Kline: I typically start with the big-picture outline and then narrow things. The big picture may include departments you are not directly responsible for but somehow may touch. For example, HR systems may be on the engineer’s list because there’s interaction with IT or access in the local markets — things which engineering should be involved with but more in a support role. In the early stages of a business deal, you may not be permitted to discuss anything with the other party or their employees, even though you may know them well. Radio is a small business, especially in the engineering ranks. So in the beginning, I’d form a list of questions that the business development and legal teams can request.

Smith: Whereas it might seem like equipment, budgets, procedures and the like would be first up, I would make a case for people being the first priority. Such transactions are fraught with anxiety, fear of the unknown and insecurity on the part of all the staffs involved, technical staffs included. Good broadcast engineers are extraordinarily difficult to find and more challenging still to “lure away” in the event of an opening. Thus, it’s my opinion that the number one priority is to immediately get acquainted with the new folks suddenly joining the organization and to allay their fears and concerns going forward. It’s important, too, to make sure “your” people have any concerns addressed relative to the merged entity. These are unsettling times, and efforts made to make the situation less scary and to provide positive assurances is very much time well spent.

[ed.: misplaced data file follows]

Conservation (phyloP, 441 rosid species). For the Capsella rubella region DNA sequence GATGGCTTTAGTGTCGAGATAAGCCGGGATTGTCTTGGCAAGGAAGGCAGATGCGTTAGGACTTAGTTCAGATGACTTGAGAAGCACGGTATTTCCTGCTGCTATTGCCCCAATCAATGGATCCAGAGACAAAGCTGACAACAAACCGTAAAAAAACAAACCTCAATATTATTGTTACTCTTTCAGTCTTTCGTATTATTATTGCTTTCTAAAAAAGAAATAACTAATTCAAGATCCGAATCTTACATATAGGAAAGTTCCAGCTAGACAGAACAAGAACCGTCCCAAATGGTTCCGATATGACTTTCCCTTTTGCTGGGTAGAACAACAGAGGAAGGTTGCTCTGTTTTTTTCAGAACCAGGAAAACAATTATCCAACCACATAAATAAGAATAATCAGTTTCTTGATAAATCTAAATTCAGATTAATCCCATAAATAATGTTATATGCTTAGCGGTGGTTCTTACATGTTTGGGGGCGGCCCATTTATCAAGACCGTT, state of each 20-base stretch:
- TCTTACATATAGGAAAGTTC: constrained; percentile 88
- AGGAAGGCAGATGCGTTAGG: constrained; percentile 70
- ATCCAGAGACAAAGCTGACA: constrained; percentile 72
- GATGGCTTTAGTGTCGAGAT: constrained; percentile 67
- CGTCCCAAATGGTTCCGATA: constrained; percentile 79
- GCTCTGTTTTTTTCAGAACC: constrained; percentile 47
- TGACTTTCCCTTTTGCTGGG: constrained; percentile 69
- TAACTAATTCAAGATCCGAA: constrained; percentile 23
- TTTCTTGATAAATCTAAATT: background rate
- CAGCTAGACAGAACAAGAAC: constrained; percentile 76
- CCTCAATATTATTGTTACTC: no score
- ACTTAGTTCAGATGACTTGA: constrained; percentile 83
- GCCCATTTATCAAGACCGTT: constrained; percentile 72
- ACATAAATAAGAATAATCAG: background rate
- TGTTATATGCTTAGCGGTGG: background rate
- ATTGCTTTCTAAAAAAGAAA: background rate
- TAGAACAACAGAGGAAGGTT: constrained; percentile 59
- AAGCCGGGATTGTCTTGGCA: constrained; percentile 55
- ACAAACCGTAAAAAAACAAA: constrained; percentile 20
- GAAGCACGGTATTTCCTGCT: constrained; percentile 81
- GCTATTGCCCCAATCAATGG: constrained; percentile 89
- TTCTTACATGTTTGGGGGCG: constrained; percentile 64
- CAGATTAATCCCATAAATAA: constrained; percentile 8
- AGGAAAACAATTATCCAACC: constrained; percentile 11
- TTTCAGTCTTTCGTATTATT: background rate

Laird: Both companies are very successful, so job one is do no harm!

If there is a broadcast engineering technical mandate that needs to be understood, ask: What technical procedures and records are in place at each company? How good is the physical diligence for the properties? What are the reporting structures for each technical group and how do they differ? How do the two companies differ concerning FCC related issues, representation? How do each of the companies handle expert technical work — in-house, consultants? Since one company is mostly major market and the other large and medium market, does it make sense to consolidate technical management across the combined group? Major changes take time for personnel buy in, for trust to develop. Certainly the merger improves capital purchasing leverage. How can communication among CEs be fostered for sharing best practices? The collaboration tools we have today are a great help.

RW: How is redundancy in technical operations typically handled?
Goldman: There are two kinds of redundancies.

Technical equipment redundancies is the first type. As part of the overall planning, office/studio and transmitter leases should be evaluated as to cost, lease restrictions and term. If it makes sense, and as part of the due diligence budget, any potential consolidation should be examined and budgeted. FCC allotments should be checked to see if consolidation of tower sites and/or facility upgrades should be considered. The lease terms for studio and transmitter seldom line up with the acquisition schedule, so there’s usually some period of time when operations remain separate and redundant.